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In order to facilitate maintenance, the data of general companies are stored in separate tables in the database, such as using a table to store basic information of all users, and a table to store user consumption. Therefore, in daily data processing, two tables are often needed**Splice up**Use. This operation corresponds to SQL`join`

In pandas`merge`

To achieve. Let’s talk about this article`merge`

The main principle of.

The introduction above says`merge`

It is used to splice two tables, so the user information is naturally needed during splicing**One-to-one correspondence**Therefore, the two tables to be spliced need to have a common**Key (key)**。 In summary, the whole`merge`

The process is to send information**One to one matching**The process of`merge`

The four types of are`'inner'`

、`'left'`

、`'right'`

and`'outer'`

。

# I. inner

`merge`

Of`'inner'`

The type of is called**Internal connection**, it will take**Key intersection of two tables**Splicing. What do you mean? The next step is to disassemble in a graphic way.

First of all, we have the following data. The data on the left and right represent the user’s**Basic information**and**Consumption information**, the key to connect the two tables is`userid`

。

Now use`'inner'`

By`merge`

```
In [6]: df_1.merge(df_2,how='inner',on='userid')
Out[6]:
userid age payment
0 a 23 2000
1 c 32 3500
```

**Process diagram:**

① Take the key of two tables**intersection**Here`df_1`

and`df_2`

Of`userid`

The intersection is`{a,c}`

② Corresponding match

Results

**Process summary:**

It is believed that the whole process is not difficult to understand. What is shown above is that under the same key, two tables correspond to only one data (one user corresponds to one consumption record). Then, if**One user corresponds to multiple consumption records**Then, how is it spliced?

Let’s assume that the current data is as follows:`df_2`

There are two and`a`

Corresponding data:

Same use`inner`

By`merge`

：

```
In [12]: df_1.merge(df_2,how='inner',on='userid')
Out[12]:
userid age payment
0 a 23 2000
1 a 23 500
2 b 46 1000
3 c 32 3500
```

The whole process except**Corresponding matching stage**, the others are basically the same as above.

**Process diagram:**

① Take the key of two tables**intersection**Here`df_1`

and`df_2`

Of`userid`

The intersection is`{a,b,c}`

② When matching, due to the`a`

There are two corresponding consumption records, so when splicing, the user’s basic information table`a`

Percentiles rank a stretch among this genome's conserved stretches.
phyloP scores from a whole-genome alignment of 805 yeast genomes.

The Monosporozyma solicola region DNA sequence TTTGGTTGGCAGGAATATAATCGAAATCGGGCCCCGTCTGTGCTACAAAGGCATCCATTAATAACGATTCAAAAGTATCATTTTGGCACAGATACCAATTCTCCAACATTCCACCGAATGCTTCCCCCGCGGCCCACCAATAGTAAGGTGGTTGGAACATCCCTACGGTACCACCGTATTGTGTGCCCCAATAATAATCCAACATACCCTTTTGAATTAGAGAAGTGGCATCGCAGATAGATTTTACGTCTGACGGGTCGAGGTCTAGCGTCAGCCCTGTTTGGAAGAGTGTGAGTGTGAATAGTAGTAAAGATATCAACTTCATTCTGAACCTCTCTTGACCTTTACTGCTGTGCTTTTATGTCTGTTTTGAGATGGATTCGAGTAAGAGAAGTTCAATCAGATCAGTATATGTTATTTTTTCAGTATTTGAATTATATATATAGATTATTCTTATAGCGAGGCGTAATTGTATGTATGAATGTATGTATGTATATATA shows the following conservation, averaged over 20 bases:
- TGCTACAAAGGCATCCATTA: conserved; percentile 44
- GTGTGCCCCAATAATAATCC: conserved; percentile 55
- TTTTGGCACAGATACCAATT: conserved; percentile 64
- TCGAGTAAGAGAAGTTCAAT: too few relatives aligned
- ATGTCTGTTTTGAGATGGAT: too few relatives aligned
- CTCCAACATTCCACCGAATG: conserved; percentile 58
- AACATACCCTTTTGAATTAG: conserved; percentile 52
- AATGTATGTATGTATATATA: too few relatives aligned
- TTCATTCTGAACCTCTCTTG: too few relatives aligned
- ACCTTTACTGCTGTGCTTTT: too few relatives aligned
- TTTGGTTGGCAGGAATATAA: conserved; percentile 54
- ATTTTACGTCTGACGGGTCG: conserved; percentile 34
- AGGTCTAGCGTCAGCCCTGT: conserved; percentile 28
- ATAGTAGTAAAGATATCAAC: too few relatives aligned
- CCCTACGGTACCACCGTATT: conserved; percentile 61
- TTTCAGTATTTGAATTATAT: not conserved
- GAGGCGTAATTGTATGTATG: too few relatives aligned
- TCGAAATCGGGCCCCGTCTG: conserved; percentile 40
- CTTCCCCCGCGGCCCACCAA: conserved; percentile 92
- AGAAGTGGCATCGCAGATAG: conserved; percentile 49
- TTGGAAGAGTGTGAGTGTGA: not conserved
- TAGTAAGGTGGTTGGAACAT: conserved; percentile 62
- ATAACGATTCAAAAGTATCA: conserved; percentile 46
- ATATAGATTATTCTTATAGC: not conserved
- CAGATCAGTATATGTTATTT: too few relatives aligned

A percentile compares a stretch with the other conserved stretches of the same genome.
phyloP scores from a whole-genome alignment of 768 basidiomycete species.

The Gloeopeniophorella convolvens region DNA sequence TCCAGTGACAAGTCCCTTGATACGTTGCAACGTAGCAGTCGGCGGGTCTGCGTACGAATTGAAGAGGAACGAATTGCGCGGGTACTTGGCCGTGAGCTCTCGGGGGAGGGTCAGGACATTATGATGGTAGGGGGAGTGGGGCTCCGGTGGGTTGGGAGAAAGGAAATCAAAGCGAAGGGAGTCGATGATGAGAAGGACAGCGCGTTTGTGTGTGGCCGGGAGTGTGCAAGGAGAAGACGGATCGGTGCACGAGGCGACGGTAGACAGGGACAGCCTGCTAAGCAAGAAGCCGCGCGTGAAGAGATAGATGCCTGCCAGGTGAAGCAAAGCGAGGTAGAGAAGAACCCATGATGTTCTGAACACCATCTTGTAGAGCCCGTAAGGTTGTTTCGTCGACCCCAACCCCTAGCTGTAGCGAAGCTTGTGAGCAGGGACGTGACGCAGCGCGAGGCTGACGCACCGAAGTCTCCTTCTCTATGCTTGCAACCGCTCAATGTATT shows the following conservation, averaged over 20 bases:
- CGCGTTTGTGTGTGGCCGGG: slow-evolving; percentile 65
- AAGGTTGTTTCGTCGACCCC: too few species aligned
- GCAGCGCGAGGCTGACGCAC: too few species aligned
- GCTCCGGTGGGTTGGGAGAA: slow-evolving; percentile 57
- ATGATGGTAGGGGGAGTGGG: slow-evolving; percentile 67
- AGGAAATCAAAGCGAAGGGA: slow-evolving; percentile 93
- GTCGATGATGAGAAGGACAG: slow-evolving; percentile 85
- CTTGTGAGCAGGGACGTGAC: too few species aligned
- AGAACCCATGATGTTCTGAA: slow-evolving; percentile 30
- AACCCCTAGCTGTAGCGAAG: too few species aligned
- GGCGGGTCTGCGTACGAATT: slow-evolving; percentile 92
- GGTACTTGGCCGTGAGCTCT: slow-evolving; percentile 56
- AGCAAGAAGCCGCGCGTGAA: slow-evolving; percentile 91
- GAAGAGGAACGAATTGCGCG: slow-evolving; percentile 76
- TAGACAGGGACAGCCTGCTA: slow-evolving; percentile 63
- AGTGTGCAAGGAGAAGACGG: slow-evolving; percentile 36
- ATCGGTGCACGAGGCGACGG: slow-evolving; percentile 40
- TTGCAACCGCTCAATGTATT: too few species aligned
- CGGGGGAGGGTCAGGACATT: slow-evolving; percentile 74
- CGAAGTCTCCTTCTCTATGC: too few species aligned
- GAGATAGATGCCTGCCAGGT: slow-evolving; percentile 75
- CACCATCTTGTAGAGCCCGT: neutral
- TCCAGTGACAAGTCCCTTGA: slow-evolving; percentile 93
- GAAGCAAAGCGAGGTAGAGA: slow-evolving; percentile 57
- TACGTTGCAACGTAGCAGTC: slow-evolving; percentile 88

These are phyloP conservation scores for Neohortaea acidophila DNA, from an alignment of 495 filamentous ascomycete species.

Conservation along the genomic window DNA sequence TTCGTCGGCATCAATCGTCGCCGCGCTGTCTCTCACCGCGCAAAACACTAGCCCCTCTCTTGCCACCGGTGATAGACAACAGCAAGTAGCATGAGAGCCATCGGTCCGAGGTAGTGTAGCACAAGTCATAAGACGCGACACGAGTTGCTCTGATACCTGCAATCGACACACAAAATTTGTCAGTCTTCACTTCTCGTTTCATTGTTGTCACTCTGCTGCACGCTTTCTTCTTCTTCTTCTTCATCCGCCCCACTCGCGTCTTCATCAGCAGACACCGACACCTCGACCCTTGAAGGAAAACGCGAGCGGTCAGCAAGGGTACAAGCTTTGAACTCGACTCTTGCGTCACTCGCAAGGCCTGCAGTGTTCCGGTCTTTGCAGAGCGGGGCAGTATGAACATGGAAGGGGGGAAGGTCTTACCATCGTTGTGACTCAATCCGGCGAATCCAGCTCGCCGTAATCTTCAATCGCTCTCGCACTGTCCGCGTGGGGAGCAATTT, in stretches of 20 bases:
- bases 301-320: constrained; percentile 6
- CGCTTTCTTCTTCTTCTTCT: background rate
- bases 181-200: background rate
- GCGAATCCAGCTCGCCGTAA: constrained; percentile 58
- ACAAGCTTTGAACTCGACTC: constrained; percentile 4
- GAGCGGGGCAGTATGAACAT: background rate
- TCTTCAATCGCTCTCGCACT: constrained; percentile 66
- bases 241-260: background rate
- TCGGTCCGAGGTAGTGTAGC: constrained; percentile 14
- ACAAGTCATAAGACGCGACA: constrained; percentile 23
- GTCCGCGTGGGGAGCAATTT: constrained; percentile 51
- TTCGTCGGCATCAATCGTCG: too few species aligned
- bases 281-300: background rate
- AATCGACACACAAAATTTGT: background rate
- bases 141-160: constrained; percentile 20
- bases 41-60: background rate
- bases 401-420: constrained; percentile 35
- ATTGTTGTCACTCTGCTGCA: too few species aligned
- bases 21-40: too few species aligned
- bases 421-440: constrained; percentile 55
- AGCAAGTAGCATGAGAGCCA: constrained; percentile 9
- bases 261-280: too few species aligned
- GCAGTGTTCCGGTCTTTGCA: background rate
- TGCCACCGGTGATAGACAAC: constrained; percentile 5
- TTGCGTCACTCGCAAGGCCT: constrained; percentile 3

Corresponding data**Copy one more line to match the right**。

Results

# 2、 Left and right

`'left'`

and`'right'`

Of`merge`

In fact, the ways are similar. They are called**Left join**and**Right join**。 These two methods can be converted to each other, so they are introduced here.

`'left'`

：`merge`

When**The key of the left table is the benchmark**Pair with the missing value if the key in the left table does not exist on the right`NaN`

Fill.

`'right'`

：`merge`

When**The key of the table on the right is the benchmark**Pair. If the key in the table on the right does not exist on the left, use the missing value`NaN`

Fill.

What do you mean? Let’s use an example to explain. This is the data of the demonstration

Now use`'left'`

By`merge`

```
In [21]: df_1.merge(df_2,how='left',on='userid')
Out[21]:
userid age payment
0 a 23 2000.0
1 b 46 NaN
2 c 32 3500.0
3 d 19 NaN
```

**Process diagram:**

① Pair based on all keys in the table on the left. In the figure, because the`e`

It is not in the left table, so it will not be paired.

② If the`payment`

Columns are merged into the left table with missing values for those without matching values`NaN`

Fill

Process summary:

about`'right'`

Type`merge`

and`'left'`

In fact, it is almost the same. As long as you change the positions of the two tables, the results returned by the two methods are the same (), as follows:

```
In [22]: df_2.merge(df_1,how='right',on='userid')
Out[22]:
userid payment age
0 a 2000.0 23
1 c 3500.0 32
2 b NaN 46
3 d NaN 19
```

As for`'left'`

and`'right'`

As for the following`'outer'`

）The connected key is one to many case, principle and upper`'inner'`

It’s similar, so I won’t repeat it here.

# Three, outer

`'outer'`

yes**External connection**In the process of splicing, it will take**Union of keys of two tables**Splicing. Look at the text is not intuitive, or the example!

Use the demo data used above

This use`'outer'`

Conduct`merge`

```
In [24]: df_1.merge(df_2,how='outer',on='userid')
Out[24]:
userid age payment
0 a 23.0 2000.0
1 b 46.0 NaN
2 c 32.0 3500.0
3 d 19.0 NaN
4 e NaN 600.0
```

**The diagram is as follows:**

① Take the union of two table keys, here is`{a,b,c,d,e}`

② Put the data columns of the two tables together, and use the missing values where there is no matching`NaN`

Fill in

I think the little friends who can read here have basically understood`merge`

The whole process, in summary,`merge`

The difference is that when splicing,**The key sets of the two selected tables are different**。 About pandas`merge`

That’s it!

Originality is not easy. If you think it’s a little bit useful, I hope you can give me some praise. Thank you old fellow.

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